|University of East London (England)
|Bachelor of Arts (Design Interactions)
|Studying on BA (Hons) Design Interactions, you will be at the forefront of future-focused design. You will experiment and develop emerging technology such as AR/VR (XR), AI, game engines, electronics, sensors, Internet of Things (IoT), ‘Big Data’ and robotics. You will play a role in shaping the world around us with free thinking ideas and opportunities.
|Victorial University of Wellington (New Zealand)
|Bachelor of Design Innovation (Interaction Design)
|The goal of interaction design is to create products that enable people to achieve their objectives in the best way possible. Often the products are apps or websites, but can also be games or physical interactive products. It’s one of the newest and fastest-growing fields of design and has a big overlap with User Experience (UX) design.
Studying Interaction Design, you’ll learn how to develop and use design strategies to bring together words, visual representations, physical objects or space, time, and people’s behaviour to create digital systems and interfaces that improve aspects of human life. Interaction designers envision how people experience products and bring that vision to life in ways that feel inspired, refined, delightful and even magical.
As a student on this programme, you’ll gain a broad understanding of the tools and concepts driving the discipline. You’ll cover topics that investigate the human condition, such as design psychology and design for experience (UX). You’ll explore the latest technology in areas such as web and game design, healthcare design, and design of interactive installations. Interaction design offers pathways to learn coding; from advanced to just enough to help you communicate your design to developers and other disciplines.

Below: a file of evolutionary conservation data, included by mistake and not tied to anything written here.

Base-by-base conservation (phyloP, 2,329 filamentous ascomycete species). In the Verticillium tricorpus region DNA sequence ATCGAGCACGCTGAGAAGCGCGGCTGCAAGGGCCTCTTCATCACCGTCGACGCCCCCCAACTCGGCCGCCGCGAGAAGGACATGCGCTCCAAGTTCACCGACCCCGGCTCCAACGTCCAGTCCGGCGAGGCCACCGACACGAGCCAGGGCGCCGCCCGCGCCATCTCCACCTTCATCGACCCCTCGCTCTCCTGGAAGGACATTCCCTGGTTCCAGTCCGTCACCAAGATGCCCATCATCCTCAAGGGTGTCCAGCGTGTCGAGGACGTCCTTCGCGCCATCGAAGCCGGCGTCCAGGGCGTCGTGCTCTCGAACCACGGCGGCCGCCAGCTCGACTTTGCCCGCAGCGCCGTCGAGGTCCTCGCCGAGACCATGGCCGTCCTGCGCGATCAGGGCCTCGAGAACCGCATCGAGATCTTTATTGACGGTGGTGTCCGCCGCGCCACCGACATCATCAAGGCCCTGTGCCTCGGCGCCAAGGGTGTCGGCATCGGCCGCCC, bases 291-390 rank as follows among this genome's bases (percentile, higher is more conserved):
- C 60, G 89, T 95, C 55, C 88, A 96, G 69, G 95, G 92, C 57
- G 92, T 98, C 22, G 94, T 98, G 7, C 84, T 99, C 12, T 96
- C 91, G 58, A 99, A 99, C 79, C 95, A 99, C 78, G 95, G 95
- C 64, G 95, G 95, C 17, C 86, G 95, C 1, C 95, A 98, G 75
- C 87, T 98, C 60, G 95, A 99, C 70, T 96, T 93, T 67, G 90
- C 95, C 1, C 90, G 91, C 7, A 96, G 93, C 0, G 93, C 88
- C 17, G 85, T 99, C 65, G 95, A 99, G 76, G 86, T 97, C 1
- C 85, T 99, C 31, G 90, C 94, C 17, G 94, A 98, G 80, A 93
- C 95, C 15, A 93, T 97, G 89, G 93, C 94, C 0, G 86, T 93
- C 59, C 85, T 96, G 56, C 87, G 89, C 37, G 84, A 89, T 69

Interaction designers are social and empathetic, and they enjoy working in groups. They have an understanding of people’s backgrounds, interests, and cultures. If you have an interest in improving the quality, health, and efficiency of human endeavours, Interaction Design is a great study option for you
|Bachelor of Science (Interaction Design)
|Every technology interaction you experience in a day—from using mobile apps to playing games to wearing smart accessories to engaging with other digital environments—has been designed to maximize user experience (UX). By pursuing a bachelor’s degree in interaction design at ArtCenter, you will gain strategies and skills for creating person-first interactive environments and prepare to enter a burgeoning field of highly sought-after professional digital designers.